"Joe and Adam are the best in their fields and I am honored that they have both accepted key staff positions for my office," Fetterman said in a statement on Friday.
"It will be invaluable to have a veteran of the Senate and a veteran of state politics in these key positions as we serve the people of Pennsylvania," he added. "Between Adam's deep understanding of the Senate and Joe's wealth of knowledge and experience serving the people of our commonwealth, I am confident that my office will be ready to fight and deliver for the people of Pennsylvania on day one."
Failed California gubernatorial candidate and current Fox News contributor Caitlyn Jenner said on Friday that she didn't blame anyone for being offended by Kanye West's overt praise of Adolf Hitler, but she nonetheless wished him well.
During an appearance on Fox News, Jenner, who is an adoptive parent of West's ex-wife Kim Kardashian, emphasized that she believed West was going through a rough period, which has contributed to his outbursts in which he attacked "the Jewish media" for supposedly trying to make Nazis look bad.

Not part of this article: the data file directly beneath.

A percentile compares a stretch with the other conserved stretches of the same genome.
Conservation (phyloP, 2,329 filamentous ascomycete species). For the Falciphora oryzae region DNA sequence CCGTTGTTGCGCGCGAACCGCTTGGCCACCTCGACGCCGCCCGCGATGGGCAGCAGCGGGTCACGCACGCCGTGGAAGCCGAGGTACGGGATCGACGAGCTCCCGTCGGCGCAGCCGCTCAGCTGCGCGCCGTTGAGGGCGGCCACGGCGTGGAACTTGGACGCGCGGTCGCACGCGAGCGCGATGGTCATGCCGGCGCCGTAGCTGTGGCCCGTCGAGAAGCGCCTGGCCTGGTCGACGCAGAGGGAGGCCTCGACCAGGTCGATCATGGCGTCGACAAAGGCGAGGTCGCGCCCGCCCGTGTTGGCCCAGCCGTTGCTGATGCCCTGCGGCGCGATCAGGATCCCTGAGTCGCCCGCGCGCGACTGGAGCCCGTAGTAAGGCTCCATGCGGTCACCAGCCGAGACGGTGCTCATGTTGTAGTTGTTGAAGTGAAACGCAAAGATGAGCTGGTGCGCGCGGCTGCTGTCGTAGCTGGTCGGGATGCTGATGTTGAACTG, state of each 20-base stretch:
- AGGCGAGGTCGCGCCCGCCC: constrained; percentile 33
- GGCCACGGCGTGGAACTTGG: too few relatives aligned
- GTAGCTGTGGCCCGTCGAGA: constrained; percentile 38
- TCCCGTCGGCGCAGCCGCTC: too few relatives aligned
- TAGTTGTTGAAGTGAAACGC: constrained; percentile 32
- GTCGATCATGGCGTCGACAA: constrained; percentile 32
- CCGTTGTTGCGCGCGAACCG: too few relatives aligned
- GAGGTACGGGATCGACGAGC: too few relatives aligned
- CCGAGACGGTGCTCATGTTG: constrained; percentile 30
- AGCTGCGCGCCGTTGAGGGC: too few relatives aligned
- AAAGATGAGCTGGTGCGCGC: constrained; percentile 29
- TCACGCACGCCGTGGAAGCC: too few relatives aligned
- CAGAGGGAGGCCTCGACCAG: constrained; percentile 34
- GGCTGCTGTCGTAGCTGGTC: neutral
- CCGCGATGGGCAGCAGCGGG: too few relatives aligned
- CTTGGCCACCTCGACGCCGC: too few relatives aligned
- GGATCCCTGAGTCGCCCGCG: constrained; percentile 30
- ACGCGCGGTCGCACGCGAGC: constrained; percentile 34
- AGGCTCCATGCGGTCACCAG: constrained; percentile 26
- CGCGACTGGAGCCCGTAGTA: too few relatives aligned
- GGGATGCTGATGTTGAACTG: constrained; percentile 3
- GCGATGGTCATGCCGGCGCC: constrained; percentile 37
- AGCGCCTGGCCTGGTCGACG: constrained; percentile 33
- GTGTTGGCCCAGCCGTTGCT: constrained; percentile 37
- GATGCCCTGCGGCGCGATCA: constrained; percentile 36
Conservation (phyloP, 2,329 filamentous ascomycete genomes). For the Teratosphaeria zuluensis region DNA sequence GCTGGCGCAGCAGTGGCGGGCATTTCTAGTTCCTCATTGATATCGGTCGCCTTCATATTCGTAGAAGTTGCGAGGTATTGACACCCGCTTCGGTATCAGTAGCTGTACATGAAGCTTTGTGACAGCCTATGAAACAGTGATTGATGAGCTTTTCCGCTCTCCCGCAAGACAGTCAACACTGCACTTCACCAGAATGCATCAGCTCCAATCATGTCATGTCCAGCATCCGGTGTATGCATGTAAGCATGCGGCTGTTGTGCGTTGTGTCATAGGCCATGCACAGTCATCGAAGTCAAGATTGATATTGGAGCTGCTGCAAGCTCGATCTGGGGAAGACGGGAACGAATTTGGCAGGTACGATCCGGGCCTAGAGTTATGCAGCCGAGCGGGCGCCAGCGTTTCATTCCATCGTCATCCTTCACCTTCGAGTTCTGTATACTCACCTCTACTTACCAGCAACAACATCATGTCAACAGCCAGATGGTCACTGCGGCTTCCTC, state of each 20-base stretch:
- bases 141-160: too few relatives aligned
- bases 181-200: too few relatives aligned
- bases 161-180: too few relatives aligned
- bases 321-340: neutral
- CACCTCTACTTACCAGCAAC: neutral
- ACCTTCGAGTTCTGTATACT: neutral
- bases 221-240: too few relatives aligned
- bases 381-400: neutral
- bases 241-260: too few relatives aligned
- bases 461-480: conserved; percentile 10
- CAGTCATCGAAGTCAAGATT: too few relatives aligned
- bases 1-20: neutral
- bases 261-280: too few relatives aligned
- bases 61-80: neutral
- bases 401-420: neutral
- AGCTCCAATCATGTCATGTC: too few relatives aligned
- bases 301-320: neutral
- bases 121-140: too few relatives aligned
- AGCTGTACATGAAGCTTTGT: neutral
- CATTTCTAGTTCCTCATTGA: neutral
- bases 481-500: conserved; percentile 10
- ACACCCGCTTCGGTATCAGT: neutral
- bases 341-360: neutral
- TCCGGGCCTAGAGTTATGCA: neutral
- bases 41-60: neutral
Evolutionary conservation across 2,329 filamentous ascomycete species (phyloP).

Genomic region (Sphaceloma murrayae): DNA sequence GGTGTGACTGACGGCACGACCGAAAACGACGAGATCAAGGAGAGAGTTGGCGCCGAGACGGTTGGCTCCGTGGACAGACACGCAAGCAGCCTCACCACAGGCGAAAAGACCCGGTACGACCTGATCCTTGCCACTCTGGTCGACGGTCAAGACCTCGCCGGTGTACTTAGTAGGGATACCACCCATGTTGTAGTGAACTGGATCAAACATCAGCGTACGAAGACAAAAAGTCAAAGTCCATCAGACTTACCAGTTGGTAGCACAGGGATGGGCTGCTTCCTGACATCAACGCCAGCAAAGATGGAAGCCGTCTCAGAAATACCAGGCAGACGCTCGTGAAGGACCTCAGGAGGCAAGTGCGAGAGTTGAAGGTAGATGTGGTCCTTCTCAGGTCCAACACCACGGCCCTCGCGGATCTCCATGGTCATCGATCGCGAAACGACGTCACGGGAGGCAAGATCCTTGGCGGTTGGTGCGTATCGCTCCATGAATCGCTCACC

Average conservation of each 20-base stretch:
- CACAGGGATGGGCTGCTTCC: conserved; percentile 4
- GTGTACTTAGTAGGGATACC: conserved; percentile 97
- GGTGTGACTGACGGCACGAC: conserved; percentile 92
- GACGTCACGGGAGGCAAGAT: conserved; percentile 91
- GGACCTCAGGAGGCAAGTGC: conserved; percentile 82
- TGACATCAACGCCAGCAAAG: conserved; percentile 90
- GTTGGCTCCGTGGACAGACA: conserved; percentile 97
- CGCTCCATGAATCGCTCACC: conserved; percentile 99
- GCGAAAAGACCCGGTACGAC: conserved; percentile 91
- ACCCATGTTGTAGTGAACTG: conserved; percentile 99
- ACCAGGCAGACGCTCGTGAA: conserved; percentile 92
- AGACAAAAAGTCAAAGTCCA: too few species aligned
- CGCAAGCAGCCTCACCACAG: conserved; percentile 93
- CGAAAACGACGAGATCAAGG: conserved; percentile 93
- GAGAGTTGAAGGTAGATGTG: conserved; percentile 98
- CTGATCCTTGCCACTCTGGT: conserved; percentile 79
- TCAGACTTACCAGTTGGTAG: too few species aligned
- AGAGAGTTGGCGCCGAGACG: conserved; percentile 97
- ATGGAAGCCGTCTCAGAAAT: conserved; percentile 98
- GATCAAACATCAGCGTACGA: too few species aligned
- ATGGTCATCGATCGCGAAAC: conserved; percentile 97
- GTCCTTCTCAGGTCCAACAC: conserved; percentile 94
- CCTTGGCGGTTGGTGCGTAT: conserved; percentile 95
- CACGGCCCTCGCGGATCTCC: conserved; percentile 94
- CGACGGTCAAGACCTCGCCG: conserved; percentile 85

"I've known, obviously, Kanye for a very long time, he's always been very, very good to me," she began. "And I just wish him well."
Jenner was then asked if she'd been in contact with West recently, and she replied that she hadn't spoken with him in the last few months.
"He's got challenges and I just hope him the best," she said. "He's always been very good, he's been a nice guy when I've been around him!"
Jenner acknowledged that something appears amiss with West, but she quickly added that she had to be "very careful" when discussing "family stuff."
Watch the video below or at this link.
\u201cCaitlyn Jenner offers Kanye West well wishes after he praised Hitler and Nazis on Thursday and posted a series of offensive antisemitic tweets:\n\n\u201cHe\u2019s a really nice guy \u2026 Kanye is Kanye.\u201d\u201d— The Recount (@The Recount) 1669996688